2.) Determine what these new expenses will cost his business and determine how he can recover these new expenses and still profit which will not be difficult or costly.
Follow me here @coolluv....
He has to finance 2 new trucks at $500 a month each, a new facility he has to rent at $800 a month, and new equipment that he has to finance at $800 a month - total additional expense is $31,200 per year.
Since he has 215 working days and has determined that he has 9 billable hours per day to sell for the season, he knows he has $1,935 hours to sell. With 4 employees at his rate of $35 per hour per man that means he was in the ballpark of generating $271,000 in revenue.
Now for the sake of math and to make this easy (again without considering the multitude of variables that matter such as efficiency, organization, AR recovery, etc...) let's say that all is remaining exactly the same as the previous year in regard to clients, work, etc...
If said business owner was generating $271,000 in revenue based on $35 per man per hour and now just to COVER the new expenses of trucks, equipment, facility that adds on another $31,200 in cost, that means he would need to now generate $302,200 in revenue.
So he has two choices:
1.) Being that he determined the previous year he needed $24 an hour per man to cover expenses, overhead, etc... and he was billing out 4 employees at $35 per hour, that means that pre-tax he was generating $44 per hour in profit for the 1,935 hours sold. He profited $85,140. So now he can keep all the same and take the hit of losing profit of $31,200 due to expansion or...
2.) He can determine what he now needs to charge per hour per man to stay at the same profit level and cover these new expenses. Keep in mind he was charging $35 per hour per man. Doing the math (again, assuming he has secured NO NEW CLIENTS), he would need to generate $302,200 in revenue instead of $271,000. He has 1,935 hours to sell for 4 employees. That means $302,200 divided by 1,935 hours or $$156 per hour total (for 4 guys) or $39 per hour now per man.
Guess what, looking good so far.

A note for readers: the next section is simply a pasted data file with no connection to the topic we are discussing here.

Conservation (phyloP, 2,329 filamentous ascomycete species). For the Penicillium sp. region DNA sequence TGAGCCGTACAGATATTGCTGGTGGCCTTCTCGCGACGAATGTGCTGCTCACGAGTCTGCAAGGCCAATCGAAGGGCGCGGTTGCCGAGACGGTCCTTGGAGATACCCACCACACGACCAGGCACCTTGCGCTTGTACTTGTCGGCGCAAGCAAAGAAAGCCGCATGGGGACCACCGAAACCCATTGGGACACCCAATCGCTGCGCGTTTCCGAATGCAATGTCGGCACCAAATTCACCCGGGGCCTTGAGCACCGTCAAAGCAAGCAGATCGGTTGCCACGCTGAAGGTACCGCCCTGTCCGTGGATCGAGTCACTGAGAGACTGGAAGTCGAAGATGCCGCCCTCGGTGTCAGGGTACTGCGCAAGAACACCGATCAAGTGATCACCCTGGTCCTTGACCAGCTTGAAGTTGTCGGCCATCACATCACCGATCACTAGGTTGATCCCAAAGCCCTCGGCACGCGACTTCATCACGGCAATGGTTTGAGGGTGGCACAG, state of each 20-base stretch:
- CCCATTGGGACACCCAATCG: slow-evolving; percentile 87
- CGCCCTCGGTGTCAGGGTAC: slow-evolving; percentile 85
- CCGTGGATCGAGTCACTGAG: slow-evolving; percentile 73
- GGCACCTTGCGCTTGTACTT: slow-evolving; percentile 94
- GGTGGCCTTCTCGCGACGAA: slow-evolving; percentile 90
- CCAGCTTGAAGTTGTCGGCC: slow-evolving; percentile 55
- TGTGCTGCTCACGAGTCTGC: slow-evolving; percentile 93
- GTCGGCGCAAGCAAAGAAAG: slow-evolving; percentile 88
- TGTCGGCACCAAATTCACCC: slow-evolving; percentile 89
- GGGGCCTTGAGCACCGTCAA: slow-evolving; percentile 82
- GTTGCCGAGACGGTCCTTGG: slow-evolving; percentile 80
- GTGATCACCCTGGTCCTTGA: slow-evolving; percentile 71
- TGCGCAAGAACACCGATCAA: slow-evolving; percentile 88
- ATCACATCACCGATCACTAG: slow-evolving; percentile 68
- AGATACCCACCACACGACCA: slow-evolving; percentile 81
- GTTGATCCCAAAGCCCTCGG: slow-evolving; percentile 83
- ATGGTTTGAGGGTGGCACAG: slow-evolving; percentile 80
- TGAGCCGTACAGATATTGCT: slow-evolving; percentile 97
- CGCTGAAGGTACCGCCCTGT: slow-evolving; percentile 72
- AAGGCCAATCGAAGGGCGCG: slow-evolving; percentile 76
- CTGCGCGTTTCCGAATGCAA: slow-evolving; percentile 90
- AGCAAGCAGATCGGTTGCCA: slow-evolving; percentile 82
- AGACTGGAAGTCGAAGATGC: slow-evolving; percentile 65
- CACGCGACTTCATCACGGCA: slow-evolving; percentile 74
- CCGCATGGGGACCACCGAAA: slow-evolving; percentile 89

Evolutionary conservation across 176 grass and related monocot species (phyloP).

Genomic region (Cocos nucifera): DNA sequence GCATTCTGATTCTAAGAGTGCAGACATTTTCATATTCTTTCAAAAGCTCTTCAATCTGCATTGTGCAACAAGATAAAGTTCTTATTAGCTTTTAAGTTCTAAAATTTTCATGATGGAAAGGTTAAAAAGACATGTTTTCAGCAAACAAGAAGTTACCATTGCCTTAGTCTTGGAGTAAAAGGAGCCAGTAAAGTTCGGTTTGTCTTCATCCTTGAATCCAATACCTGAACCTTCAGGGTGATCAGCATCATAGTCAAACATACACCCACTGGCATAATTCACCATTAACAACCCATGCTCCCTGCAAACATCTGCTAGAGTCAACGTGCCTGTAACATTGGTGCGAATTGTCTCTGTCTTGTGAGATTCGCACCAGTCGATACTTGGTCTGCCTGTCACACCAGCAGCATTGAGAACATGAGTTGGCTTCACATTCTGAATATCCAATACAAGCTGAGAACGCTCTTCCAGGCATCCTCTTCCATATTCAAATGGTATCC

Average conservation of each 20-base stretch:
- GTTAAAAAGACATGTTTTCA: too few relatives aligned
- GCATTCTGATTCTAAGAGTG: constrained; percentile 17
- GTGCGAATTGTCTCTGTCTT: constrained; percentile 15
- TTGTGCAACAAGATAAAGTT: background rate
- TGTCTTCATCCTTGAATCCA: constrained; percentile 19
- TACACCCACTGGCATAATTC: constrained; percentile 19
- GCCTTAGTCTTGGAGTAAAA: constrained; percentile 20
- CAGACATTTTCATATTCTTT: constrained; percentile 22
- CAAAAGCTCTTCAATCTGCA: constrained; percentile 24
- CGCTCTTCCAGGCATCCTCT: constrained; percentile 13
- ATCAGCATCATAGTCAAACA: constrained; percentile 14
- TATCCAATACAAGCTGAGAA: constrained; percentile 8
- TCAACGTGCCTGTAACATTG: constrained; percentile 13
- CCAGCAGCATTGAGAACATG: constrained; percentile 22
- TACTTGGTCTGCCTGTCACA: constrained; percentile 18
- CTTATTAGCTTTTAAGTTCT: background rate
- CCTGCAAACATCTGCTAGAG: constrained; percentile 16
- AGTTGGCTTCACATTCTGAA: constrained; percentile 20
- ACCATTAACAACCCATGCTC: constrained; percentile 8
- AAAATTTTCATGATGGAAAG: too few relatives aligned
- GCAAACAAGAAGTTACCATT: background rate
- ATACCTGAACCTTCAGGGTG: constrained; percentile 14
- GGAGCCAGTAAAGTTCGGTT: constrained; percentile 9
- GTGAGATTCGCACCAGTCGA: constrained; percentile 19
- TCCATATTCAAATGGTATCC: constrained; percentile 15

Now he has 2 new trucks, a facility, new equipment and in order to maintain his profit fro the previous year he only needs to bill out at $39 per hour per man now. What was the going rate in his market?
$42 per man per hour.
Not only has he grown his business (in terms of new equipment, trucks, etc...) but he is still a less expensive alternative to his competition.
But let's be real here.... This guy is running a REAL BUSINESS. He is not going to incur these expenses unless warranted, which means he was out marketing and advertising and getting new clients, which means even more revenue than before.
So ya see @coolluv, my advice is not incorrect, in fact, it is spot on. It is a matter of how one runs their business, follows their numbers, becomes lean and mean when and where necessary and grows based upon new opportunity and revenue, not based on wanting a shiny new truck.
Before anyone goes poking holes in my examples above, I was using elementary examples and numbers to prove a point. I am well aware of losing customers to raising prices, the economy, lowballers, competition, etc... But my point is, when you run your business the right way - being organized, constantly advertising, taking care of your clients, finding/training/motivating quality employees, knowing your numbers and understanding you should be operating a blue-collar business in a white-collar fashion, success is imminent.